The Virginia Tech Carilion School of Medicine announced the appointment of Michael J. Friedlander to the position of senior dean for research. Friedlander is the founding executive director of the Virginia Tech Carilion Research Institute. Additionally he is a professor of biological sciences and is a core faculty member in the School of Biomedical Engineering and Science at Virginia Tech.

“I am honored to take on this role with the school of medicine and to continue my work as a proponent for innovation in medical education," said Friedlander. "I am impressed with the caliber of medical students at Virginia Tech Carilion School of Medicine and I envision outstanding opportunities to explore the possibilities to deliver paradigm-shifting medical education, particularly through engagement of the medical students in the process of discovery. The ultimate goal is to contribute to a transformation of health care for patients by graduating students with the knowledge and well honed skills for being effective practitioners as well as sophisticated consumers and advocates of medical and scientific information on behalf of their patients.”

Dr. Cynda Ann Johnson, founding dean of the Virginia Tech Carilion School of Medicine, stated, “I look forward to continuing to work with Mike and to have his expertise and leadership for the benefit of the medical school. He is not just a well-known visionary in his field; he has an unsurpassed level of energy and is exceptionally adept at starting-up and implementing major projects. Together, we will continue the original vision of developing and building a premier medical education and research enterprise for the 21st century.”

In his role as the senior dean for research, Friedlander will oversee the research section of the Virginia Tech Carilion School of Medicine curriculum. The school’s innovative curriculum is divided into four sections that the school calls value domains. Including research, the school’s other value domains are basic sciences, clinical sciences and skills, and interprofessionalism. These major pedagogical areas are integrated throughout the four-years of study which leads to the doctorate of medicine degree (M.D.). The Virginia Tech Carilion School of Medicine’s program places an emphasis on research to equip future physicians with the ability to assimilate scientific information and practice evidence-based medicine.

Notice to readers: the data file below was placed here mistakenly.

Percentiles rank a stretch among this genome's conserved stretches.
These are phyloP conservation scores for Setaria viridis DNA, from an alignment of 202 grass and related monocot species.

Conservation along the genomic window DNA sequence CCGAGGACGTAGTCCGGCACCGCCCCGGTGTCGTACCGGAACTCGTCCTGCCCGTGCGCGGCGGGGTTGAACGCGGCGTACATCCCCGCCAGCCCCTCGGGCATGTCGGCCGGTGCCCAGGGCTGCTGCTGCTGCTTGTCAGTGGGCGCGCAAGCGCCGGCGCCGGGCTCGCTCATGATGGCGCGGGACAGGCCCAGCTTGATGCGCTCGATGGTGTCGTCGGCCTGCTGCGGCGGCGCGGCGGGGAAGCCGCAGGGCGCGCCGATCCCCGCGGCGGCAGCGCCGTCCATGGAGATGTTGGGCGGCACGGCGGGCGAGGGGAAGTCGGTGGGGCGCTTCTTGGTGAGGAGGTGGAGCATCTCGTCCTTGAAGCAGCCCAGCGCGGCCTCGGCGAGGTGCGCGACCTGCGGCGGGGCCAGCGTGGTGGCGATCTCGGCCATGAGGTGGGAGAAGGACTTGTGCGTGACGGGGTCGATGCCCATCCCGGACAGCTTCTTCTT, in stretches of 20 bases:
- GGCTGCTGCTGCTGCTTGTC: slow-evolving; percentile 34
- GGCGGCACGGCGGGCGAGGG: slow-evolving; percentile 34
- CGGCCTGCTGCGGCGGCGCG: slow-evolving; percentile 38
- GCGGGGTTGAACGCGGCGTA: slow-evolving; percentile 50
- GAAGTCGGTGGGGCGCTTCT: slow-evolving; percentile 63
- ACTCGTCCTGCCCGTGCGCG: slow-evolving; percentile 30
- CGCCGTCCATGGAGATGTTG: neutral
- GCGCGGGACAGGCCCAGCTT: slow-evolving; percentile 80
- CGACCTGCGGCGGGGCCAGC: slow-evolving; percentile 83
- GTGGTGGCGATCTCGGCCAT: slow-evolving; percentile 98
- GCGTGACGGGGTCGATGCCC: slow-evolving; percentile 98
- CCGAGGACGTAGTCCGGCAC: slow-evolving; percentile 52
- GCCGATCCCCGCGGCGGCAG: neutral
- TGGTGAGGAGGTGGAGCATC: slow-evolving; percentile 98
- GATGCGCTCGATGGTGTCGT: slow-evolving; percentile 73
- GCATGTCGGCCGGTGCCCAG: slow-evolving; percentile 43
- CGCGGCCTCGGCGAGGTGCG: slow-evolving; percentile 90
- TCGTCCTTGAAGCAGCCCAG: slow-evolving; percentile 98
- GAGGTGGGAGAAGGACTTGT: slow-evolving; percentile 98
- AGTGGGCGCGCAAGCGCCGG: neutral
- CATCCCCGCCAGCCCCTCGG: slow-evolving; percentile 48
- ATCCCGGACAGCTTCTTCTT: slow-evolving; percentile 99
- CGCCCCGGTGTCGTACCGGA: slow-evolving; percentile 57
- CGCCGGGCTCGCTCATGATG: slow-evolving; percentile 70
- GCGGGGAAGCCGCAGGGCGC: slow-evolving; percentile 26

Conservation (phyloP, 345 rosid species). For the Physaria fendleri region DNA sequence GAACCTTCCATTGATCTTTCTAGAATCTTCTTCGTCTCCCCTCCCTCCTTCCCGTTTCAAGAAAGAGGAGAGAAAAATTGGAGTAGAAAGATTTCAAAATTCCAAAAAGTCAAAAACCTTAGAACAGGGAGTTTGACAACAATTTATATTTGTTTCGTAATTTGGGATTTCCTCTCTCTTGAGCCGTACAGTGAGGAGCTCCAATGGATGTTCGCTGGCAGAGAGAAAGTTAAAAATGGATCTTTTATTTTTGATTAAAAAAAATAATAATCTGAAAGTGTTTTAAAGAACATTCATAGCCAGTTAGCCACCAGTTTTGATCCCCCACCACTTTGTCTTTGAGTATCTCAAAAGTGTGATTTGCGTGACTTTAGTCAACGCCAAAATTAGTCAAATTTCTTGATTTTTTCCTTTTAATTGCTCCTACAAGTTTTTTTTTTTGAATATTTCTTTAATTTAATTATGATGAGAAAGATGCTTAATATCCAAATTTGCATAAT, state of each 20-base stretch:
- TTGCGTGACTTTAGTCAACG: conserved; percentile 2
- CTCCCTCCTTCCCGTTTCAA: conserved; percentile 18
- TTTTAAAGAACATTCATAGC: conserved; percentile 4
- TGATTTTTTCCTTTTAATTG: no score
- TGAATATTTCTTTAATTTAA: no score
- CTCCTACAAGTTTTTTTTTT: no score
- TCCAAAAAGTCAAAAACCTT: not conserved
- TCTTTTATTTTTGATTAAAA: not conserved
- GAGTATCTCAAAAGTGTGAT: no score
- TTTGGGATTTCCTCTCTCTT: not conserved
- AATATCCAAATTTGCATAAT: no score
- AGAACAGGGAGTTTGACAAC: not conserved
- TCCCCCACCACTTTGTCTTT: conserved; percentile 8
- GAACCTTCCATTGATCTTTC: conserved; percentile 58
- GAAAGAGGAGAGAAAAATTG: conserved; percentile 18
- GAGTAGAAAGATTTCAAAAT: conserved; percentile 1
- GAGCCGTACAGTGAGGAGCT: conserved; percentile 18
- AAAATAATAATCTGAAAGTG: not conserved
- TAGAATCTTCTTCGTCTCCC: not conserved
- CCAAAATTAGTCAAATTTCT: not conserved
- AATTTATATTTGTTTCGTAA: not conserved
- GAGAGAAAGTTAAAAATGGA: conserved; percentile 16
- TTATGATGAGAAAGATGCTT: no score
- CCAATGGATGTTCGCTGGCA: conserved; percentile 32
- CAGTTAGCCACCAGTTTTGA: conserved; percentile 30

Friedlander joined the Virginia Tech Carilion Research Institute in June of 2010 following five years as the Wilhelmina Robertson Professor of Neuroscience, the chair of the Department of Neuroscience and the director of Neuroscience Initiatives at Baylor College of Medicine at the Texas Medical Center in Houston, Texas. He serves as the principal investigator on research grants from the National Institutes of Health and from the Department of Defense on the cellular processes that underlie learning in the brain in health, during development and after traumatic brain injury. Friedlander is the founding president of the Association of Medical School Neuroscience Department Chairs. He has served as chair of the Council of Academic Societies of the Association of American Medical Colleges (AAMC) representing over 100 scientific and medical associations, on the Howard Hughes Medical Institute-AAMC joint task force on the Scientific Foundations of Future Physicians and he currently serves on the AAMC National Research Advisory Panel and on the Medical College Admission Test Comprehensive Review Panel. Friedlander is the president-elect of the Society for Experimental Biology and Medicine and serves as the associate editor for neuroscience of the Journal of Experimental Biology and Medicine and is on the editorial board of the Journal of Neuroscience and Eye and Brain.

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